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SMART BROKERING: How do you minimize risks while maximizing rewards?

Sep 1, 2000 12:00 AM

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BUSINESS CARDS, LABELS, INVITATIONS AND EVEN REFRIGERATOR MAGNETS - MANY QUICK PRINTERS HAVE DABBLED WITH SUCH SPECIALTY ITEMS, BROKERING THEM OUT TO VENDORS AND MARKING UP THE PRICE FOR A NICE PROFIT. ALTHOUGH RELATIVELY COMMON AND INFORMAL AMONG QUICK printers, brokering can carry the same risks and demands the same consideration as a big-ticket job handled by a professional print broker. It's just as vulnerable to unreliable customers, questionable profitability and production snafus as a typical four-color print job - and this time, you, the quick printer, are the actual buyer.

Being an informed, conscientious consumer can lessen your risk to any of the above factors and help expand customer relations, your capabilities and your bottom line.

"Brokering offers us a way to keep some of our larger customers happy," explains Stu Marty, owner of Wright Printing, a $708,000 quick-print shop in Normal, IL. Often brokering acts as a value-added service that quick printers can offer to their top customers, and provides them with a little extra income on the side. Marty is quick to add, however: "If I could operate without any brokering and still keep those top 25 customers happy, I would."


"The reason you make money brokering is because you're assuming risk," says Thomas Crouser, principal of Crouser & Associates (Charleston, WV), a management consulting firm for small and quick printers. He explains that in brokering, printers assume two types of risk: product and customer.

Product risk is relative to a printer's knowledge of the product he or she is brokering, the frequency with which it is brokered and the item's end cost. The more unusual and complicated the product, and the less familiar the printer is with it, the more likely he or she will specify or order it incorrectly or end up with an unreliable vendor. And, when a quick printer acts as a broker, he or she also becomes the legal print buyer - if the customer refuses to pay, the printer must foot the bill (see "Sales conditions: Get 'em in writing," on next page).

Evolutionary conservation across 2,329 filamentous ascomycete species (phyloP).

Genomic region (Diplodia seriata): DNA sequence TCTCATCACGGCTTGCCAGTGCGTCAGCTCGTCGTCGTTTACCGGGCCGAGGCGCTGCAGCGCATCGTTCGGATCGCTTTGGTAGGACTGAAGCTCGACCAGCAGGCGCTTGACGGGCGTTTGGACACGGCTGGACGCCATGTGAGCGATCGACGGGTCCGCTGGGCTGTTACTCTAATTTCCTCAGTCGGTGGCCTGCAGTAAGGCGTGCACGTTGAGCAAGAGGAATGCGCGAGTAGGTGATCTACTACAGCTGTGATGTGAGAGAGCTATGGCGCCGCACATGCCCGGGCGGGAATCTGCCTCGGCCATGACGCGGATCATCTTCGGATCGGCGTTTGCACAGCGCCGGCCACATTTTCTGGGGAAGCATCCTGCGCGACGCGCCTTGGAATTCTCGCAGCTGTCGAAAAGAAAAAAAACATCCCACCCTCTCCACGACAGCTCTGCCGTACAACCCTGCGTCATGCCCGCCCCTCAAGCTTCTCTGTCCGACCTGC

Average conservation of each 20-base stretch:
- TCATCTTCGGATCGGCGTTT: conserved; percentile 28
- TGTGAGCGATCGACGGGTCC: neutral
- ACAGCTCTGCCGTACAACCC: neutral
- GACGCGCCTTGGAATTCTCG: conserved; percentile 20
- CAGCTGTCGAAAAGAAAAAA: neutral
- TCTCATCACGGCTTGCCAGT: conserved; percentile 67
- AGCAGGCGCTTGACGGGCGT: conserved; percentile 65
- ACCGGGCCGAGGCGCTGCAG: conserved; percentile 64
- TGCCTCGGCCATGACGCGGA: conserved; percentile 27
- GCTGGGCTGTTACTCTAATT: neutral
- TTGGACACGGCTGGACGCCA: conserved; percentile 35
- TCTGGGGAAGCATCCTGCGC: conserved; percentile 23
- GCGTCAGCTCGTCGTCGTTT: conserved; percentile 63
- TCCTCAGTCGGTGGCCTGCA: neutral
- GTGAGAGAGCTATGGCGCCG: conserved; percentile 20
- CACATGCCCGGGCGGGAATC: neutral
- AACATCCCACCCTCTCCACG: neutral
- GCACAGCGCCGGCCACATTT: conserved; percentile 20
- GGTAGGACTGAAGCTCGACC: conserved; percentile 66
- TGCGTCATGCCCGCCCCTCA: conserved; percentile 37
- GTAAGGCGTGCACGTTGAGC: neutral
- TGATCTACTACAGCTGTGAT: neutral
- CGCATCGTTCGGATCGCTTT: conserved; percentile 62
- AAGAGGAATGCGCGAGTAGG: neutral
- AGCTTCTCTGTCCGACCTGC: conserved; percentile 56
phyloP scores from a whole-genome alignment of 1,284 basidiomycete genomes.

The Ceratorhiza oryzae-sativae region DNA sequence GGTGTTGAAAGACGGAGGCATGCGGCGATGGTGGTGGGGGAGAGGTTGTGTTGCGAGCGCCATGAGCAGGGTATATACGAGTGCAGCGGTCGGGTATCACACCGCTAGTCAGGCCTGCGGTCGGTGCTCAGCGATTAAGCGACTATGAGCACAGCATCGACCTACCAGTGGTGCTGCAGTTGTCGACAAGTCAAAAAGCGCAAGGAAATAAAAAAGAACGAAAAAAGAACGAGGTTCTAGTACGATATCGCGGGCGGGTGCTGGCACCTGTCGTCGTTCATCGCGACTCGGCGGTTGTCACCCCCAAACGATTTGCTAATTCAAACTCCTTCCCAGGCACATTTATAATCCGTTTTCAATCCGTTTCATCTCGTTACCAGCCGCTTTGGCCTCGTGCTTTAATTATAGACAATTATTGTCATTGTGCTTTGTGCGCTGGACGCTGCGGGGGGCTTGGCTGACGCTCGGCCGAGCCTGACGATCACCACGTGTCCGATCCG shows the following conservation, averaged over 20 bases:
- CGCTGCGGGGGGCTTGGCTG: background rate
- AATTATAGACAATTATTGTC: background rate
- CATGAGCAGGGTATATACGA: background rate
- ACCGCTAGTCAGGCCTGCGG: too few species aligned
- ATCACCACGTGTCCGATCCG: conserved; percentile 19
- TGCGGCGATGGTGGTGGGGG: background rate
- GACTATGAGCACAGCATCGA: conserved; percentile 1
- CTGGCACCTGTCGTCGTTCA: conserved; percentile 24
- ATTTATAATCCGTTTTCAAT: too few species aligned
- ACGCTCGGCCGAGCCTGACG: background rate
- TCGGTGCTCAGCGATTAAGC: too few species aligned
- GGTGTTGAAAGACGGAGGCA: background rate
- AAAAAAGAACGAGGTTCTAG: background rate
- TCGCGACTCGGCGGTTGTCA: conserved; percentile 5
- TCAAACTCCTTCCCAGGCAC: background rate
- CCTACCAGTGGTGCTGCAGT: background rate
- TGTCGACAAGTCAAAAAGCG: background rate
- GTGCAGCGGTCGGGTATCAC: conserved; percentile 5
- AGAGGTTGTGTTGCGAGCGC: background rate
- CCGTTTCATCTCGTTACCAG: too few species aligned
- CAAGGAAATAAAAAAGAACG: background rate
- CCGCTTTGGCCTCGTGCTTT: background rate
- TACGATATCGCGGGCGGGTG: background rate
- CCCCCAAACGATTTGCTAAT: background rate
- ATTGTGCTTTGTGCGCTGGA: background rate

To reduce product risk, Crouser suggests only brokering products that are in demand and fairly uncomplicated, such as business cards. "Certain business forms, computerized forms, multipart overlay envelopes, etc. - we tend to dissuade a printer from brokering very sophisticated products like those, which could cost $10,000 if the job gets screwed up," he says. If the request comes from a top-25 customer, Crouser advises that it would make good business sense to tackle the job. Otherwise, don't offer the service and decline off-the-street requests.

Customer risk refers to the trustworthiness of the print buyer, which is usually based on how well the printer knows him or her, and, how dependable that buyer has been in making payments. Many quick printers only broker for their preferred clients.

"We avoid brokering for off-the-street customers if possible," says Roy Nix, owner of Nix On Time Printing, (Columbus, GA), a quick-print shop established in 1981. "We do not encourage brokering as a rule, and try to limit it to our better customers." Nix prefers to keep brokering on the sidelines and focus instead on his shop's own printing.

Some printers are not picky about who they'll broker for. This is obviously riskier: You know nothing about the walk-in customer's credit history, much less how reasonable he or she is if there's a problem. Insisting on a down payment or payment up front can provide you both peace of mind and financial security.

And whether the client is off the street or in your Top 25, consider what the job will cost you if it falls through. "With large brokered jobs I rationalize the risk," explains Travis Strickland, owner of Studio Designs Printing (Milledgeville, GA), a six-employee quick print business. "What would happen if the customer refused the job and I had to take the loss? Can your business afford to take a loss like this?"


Trinkets - the bottle cap openers, magnets, clickers, CD wrap splitters and other doodads that act as promotional items - can prove a profit black hole for some quick printers. Brokering out the occasional trinket for a top customer is fine - it helps keep customer relations positive. When trinket brokering dominates sales, however, it may distract the printer from his or her chief and most profitable strengths.

"We've measured in company after company that the top 25 accounts supply you with 50 percent to 75 percent of total sales. If you're in a market with 2,000 accounts, and your top 25 are producing 25 percent to 30 percent of sales, our thinking is you probably don't have any real accounts and you are busy doing trinket business," notes Crouser. Because trinkets are typically low-cost, high-fuss items, they can drive up the number of a printer's transactions with little return.

Consider whether you can make a market in the product you are about to broker: Can you see yourself selling it in the long-term? When it just opened for business, Bulldog Graphic Communications (Chatham, Ontario), an integrated design and printing business, often got caught up in trinket sales, such as T-shirts and magnets, with labor-intensive, low-return results.